So I totally get it. A sense of autonomy is amazing, especially as a mum when you really don’t have that luxury at home. Unfortunately, as a teacher, a lot of those things are taken away from me anyway. I must admit, I absolutely love teaching and the thought of one day getting back into it is amazing. However when I was preparing to start back to work, the main things I kept thinking about were the cons:

  • Being away from my son after a year of 24/7 in each other’s company – resulting in some major Separation Anxiety for me;
  • Not being able to continue (as much) the things I’ve loved doing over the last year, particularly blogging and socialising with my mum friends;
  • Readjusting to early morning wake ups while also preparing my son for the day;
  • My commute is a jerk and I spend almost a quarter of my working day in the car travelling to and from school;
  • There is a lot of organisation and prep that goes into teaching, so my other days at home would still involve working (cutting down on my time with my son and the other things I love to do).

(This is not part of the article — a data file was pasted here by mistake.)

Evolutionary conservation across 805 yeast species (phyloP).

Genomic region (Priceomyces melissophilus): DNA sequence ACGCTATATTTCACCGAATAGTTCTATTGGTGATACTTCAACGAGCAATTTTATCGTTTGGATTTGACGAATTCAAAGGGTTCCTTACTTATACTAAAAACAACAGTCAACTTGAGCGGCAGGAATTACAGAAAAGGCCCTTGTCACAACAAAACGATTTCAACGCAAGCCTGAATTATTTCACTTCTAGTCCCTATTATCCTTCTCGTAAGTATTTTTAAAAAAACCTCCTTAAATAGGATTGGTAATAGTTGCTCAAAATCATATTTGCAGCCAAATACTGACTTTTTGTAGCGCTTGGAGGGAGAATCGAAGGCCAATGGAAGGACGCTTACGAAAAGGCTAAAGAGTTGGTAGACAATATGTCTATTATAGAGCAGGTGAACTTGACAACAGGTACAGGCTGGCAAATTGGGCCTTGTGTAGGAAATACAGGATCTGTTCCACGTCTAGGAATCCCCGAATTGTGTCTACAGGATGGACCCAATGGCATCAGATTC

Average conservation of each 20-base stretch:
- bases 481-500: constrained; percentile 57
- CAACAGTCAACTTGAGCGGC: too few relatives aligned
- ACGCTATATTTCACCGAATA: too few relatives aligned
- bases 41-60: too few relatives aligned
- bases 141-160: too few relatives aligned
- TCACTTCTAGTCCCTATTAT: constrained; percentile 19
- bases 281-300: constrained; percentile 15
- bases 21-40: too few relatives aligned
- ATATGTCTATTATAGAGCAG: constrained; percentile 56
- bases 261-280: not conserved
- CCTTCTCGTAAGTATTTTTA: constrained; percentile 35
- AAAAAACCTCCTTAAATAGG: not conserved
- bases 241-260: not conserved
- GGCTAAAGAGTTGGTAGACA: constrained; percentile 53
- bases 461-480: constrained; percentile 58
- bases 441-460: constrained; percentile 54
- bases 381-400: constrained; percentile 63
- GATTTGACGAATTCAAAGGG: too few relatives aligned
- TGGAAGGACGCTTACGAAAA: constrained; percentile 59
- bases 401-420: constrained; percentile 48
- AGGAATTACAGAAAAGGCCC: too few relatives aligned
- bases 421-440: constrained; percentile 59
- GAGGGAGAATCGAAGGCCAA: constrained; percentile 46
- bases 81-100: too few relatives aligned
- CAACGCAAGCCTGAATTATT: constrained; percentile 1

With all these thoughts, I sat and cried on Wednesday night, so unwilling to return to work the next day, but knowing I had to.

The First Day Back

I woke up early to get myself adequately dressed and groomed ready for the day. Of course, the one day that I wanted Starfish to wake up early so I could give him a quick kiss and cuddle before I leave, was the day where he decided to sleep in a bit longer. My husband was half asleep as I raced around to get myself organised and get my tea ready. Normally, my husband would have left before I even woke up to get ready for work, however it worked out that my husband took off the first two weeks I returned to work so he could look after our son (and hopefully help with my transition back into work). About 5 minutes before I needed to be out the door, my son started to stir. I raced in and picked him up for a cuddle. I held back tears. I changed him – which resulted in a massive meltdown on his behalf (translation: “give me food woman!”), and then I took him into our bedroom to pass him to hubby. As I looked at my boys and walked away, Starfish let out a huge cry – obviously because the boobs were walking away and wouldn’t feed him. By the time I had reached the front door, he’d stopped crying and I could hear him and my husband bonding. My heart broke a little more. I jumped into the car with my tea and started the hour long drive to work.